"It's very difficult to describe the feeling of shipping a game," says Chris Butcher, engineering lead on Halo 2. "There's tremendous pride at first, but that quickly wears off and all you see are the flaws. Then you're motivated to do better next time - that drive to improve ourselves is a core part of the Bungie culture, it's something I love about working here."
With that internal drive (Bungie's developers are "always, always our own most severe critics", Griesemer says) combined with the external pressure from Halo's newfound fanbase, each part of the team set to work on ambitious plans to improve its own aspect of the game. Enormous lists of features were drawn up. Much of Halo's engine had been hacked together in a massively rushed development period - "we were taking advantage of the fact that the Xbox hardware was more powerful than the baseline PC at that moment, so we could do things in a short-cut, hacky way and just get it working," explains Griesemer. That work would all be thrown out, and a fresh start made on a new, top-of-the-line game engine.
"We had learned so much about the console and how we could take advantage of it," says Butcher. "We had so many new directions we knew we could go in. We tried to take it all on simultaneously, and we delivered an almost complete rewrite of the engine."
Not only was the engine rewritten - it was now going to do things that Combat Evolved hadn't dreamed of. One of those, and perhaps the single most important reason for Halo 2's enduring fame, was online multiplayer.
"The one area in which the success of Halo 1 was totally surprising to us, and completely changed how we thought about Halo 2, was LAN parties," says Butcher. "We never really thought that people would do a lot of playing Xbox multiplayer on LAN, even though people in our office played it all the time... Well, it only worked five weeks before we shipped the game, but in those five weeks we played a lot of Halo multiplayer!"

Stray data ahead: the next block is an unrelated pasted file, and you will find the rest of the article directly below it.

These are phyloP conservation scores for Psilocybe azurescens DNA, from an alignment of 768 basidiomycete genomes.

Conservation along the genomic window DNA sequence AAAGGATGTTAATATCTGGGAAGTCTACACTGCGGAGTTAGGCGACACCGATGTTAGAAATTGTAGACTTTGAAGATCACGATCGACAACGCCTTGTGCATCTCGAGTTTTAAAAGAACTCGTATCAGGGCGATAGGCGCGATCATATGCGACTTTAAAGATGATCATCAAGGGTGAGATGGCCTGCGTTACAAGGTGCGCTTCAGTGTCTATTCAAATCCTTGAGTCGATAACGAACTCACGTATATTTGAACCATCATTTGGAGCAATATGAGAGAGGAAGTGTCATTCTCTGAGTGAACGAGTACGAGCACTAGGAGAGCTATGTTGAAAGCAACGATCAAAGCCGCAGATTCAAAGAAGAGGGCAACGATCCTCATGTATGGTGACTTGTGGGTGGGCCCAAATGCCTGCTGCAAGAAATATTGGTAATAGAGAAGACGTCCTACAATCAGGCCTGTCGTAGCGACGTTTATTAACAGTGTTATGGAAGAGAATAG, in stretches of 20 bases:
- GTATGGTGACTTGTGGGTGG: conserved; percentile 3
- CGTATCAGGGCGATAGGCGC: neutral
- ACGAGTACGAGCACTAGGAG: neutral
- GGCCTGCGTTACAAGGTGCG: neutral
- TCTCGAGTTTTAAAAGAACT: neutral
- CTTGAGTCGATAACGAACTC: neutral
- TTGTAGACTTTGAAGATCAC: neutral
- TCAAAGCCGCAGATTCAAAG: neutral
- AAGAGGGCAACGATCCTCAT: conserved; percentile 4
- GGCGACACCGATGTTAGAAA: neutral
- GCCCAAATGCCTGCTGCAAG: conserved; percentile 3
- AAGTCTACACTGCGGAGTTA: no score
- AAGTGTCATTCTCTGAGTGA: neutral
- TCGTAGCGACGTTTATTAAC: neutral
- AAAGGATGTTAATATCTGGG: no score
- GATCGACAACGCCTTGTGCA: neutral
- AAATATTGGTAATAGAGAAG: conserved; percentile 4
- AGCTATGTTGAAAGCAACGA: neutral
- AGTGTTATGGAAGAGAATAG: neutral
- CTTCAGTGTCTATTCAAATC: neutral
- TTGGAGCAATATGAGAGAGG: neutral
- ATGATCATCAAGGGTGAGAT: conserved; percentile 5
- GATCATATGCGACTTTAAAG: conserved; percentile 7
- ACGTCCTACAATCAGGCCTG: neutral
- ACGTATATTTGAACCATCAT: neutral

"We had a lab full of Xboxes on a LAN, so we played 16-player CTF every single afternoon," Griesemer remembers. "It was fun, so this was what we designed for - but when we shipped, the vast majority of our fans never got to experience that. They were playing four-player split-screen on the smallest maps. There was a total disconnect."
"We looked at the small set of fans who were able to do this," continues Butcher, "and just how much they were enjoying themselves, and asked ourselves if we could bring that to everybody. That would be something really special, really unique."
Halo 2 online multiplayer was born in that moment, and with it, arguably, the entire success of the Xbox Live service. It feels, to an outside observer, like a momentous moment. To Bungie, however, it just felt like a logical progression.
"Bungie has always been about multiplayer," says Griesemer. "If you look back, Myth was about multiplayer, Marathon was about multiplayer... The first real Bungie game was Minotaur, and that was multiplayer-only, which was crazy at the time!"
"We're competitive people," interjects Chris Carney, multiplayer designer on Halo 2. "It always feels like a logical extension to say, hey, that's pretty cool, but what if we did that head to head?"
Butcher agrees. "It's just a good way of testing out your design ideas, right? You might think that some system is good, but until you try to use that system to kill your co-workers, you're not really going to be pushing its limits."